As for reparation initiatives, mainly approaches relevant to psychosocial support (7), and memorials and commemorations (6) were adopted. For instance, Act for the Disappeared inaugurated several memorials between 2015 and 2016 in different areas such as Tyre, Jbeil, and the Palestinian Burj Shmali camp. Interestingly, the memorials and commemorations were all initiated by civil society, which confirms the lack of state-led remembrance initiatives and policies.
At last, justice and non-recurrence initiatives employed approaches mainly relevant to amnesty and laws (6). Among these was the government’s issuance of a number of policies and legislations, such as the general amnesty law that exempted the majority of Lebanese war protagonists from prosecution. This amnesty law ought to be read in a context where post conflict political power sharing has been arranged among war protagonists, as well as those responsible for war crimes and human rights violations. Indeed, these former warlords “would have been the first to be prosecuted in case of trial”, which would have disrupted the existing power structures.
Documenting the past: A need to discuss memory
The main activities adopted by non-governmental organisations were public forums (45), closed forums (34), and research (20). Most of the organised public forums were related to cultural production targeting the general public, while closed forums aimed at creating dialogue, raising awareness, or informing action amongst a specific target group such as scholars, experts, students, and teachers among others. Research activities mainly had a documentation purpose, such as recording oral history projects, collecting testimonies, and producing documentaries. All of these activities reflect on the need to document and engage the dialogue around past conflicts and human rights violations. Again, these activities can be read as attempts by civil society actors to compensate the lack of official discussion and memory about the Civil War.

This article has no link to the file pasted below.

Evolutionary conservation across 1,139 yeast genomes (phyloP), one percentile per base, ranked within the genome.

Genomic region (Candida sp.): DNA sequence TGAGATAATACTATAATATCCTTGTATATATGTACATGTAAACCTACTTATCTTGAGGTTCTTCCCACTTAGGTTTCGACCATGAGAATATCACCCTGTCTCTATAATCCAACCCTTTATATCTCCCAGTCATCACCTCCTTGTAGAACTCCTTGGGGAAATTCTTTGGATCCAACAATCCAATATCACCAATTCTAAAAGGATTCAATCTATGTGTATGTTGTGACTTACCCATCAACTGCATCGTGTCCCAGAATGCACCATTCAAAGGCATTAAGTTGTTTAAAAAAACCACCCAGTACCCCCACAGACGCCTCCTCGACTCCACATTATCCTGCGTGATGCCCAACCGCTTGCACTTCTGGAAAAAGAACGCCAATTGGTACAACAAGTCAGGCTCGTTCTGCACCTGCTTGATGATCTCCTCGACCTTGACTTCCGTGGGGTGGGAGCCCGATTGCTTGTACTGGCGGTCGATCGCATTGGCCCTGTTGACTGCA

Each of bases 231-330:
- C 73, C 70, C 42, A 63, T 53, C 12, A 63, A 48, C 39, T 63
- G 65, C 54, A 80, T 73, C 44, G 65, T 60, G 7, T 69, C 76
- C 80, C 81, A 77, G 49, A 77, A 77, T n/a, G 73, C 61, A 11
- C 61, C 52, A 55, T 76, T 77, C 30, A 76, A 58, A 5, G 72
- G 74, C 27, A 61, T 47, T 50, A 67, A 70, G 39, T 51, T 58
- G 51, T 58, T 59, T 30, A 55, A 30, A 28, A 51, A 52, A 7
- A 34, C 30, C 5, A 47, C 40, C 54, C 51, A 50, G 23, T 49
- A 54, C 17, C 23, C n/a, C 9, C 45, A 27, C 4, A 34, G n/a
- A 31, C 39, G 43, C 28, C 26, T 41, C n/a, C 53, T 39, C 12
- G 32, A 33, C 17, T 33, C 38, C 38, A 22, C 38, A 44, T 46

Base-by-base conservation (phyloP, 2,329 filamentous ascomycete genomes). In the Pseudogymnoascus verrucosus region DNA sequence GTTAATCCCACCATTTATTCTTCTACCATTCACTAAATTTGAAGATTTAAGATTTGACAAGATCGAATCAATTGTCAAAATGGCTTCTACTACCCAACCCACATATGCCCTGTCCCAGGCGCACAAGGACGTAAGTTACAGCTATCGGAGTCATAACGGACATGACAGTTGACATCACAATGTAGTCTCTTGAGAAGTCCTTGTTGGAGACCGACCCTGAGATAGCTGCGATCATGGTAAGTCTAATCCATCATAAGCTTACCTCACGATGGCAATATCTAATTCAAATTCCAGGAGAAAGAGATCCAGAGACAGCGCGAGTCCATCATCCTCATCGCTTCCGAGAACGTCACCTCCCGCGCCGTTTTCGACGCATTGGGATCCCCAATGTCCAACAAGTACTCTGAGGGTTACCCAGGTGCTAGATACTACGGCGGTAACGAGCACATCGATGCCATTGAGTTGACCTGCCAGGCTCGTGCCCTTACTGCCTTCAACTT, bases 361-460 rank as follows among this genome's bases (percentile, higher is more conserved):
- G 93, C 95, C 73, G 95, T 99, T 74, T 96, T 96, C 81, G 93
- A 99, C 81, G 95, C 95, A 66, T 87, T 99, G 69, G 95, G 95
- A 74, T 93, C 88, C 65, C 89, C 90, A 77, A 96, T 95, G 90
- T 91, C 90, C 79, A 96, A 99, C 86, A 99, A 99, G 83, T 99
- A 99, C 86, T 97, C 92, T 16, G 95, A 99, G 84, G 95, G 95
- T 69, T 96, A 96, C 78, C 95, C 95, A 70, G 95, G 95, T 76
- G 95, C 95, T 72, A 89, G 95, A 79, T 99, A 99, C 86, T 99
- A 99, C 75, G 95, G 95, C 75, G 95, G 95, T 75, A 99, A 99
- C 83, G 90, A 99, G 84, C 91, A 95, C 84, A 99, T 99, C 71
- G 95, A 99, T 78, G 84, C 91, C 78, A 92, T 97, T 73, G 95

The importance of youth involvement for conflict prevention
Most of the mapped initiatives had a nationwide outreach (95) and were not targeting any specific region. About 40 initiatives were implemented in Beirut, whereas the North, the South, and Mount Lebanon only saw 11, 11, and 8 initiatives. The resurgence of punctual bursts of violence across the country (such as the recurring violence in Tripoli), and the use of narratives and discourses from the Civil War, tend to indicate that conflict lines and narratives inherited from the Civil War constitute a fertile ground for further violence in the country.
Most initiatives were targeting the general public (59), however, a considerable number of initiatives were targeting youth (34), professionals (30), and teachers (10). Due to the absence of a national history curriculum and the lack of educational tools addressing the Civil War period, organisations have been raising awareness, informing, and training professionals and teachers about the process of “Dealing with the Past” through closed forums and capacity building sessions. For instance, in 2009, the Lebanese Foundation for Permanent Civil Peace (LFPCP) organised training sessions for lawyers and judges on transitional justice mechanisms.
As for the youth, although not having lived the Civil War, they are still living within its long lasting aftermath and the permanence and reproduction of conflict narratives. In fact, they have been witnessing the war’s unfolding consequences, such as sectarian and political antagonisms, without any official narrative available to navigate their history, and have been vulnerable to political manipulation and more likely to engage in violence. As such, many historians and political scientists believe that future generations should be informed about the Civil War, so as not to repeat it in the history of Lebanon. Initiatives have, hence, sought to involve youth in reconciliatory initiatives.
A turning point: 2005 and the emergence of new initiatives
After the end of the Civil War, only ten initiatives were launched between 1990 and 1999. Although reconciliation is a long-term process that requires time to unfold, especially given the often volatile environment in a post-conflict context, this small number of reconciliation initiatives appears to also be the result of a tendency of censorship and self-censorship in Lebanon. For example, in 1994, a broadcasting law prohibited the media to transmit “any matter seeking to inflame or incite sectarian or religious chauvinism” which had made efforts to have any public discussions about the War very difficult.
However, in 2000, after the liberation of the South from the Israeli occupation the number of initiatives increased slightly, with six new initiatives launched during that year. Indeed, this event seems to have stirred small debates on unresolved issues from the War, and some formerly silenced discussions “were opened and added to the willingness to publicly remember the war.”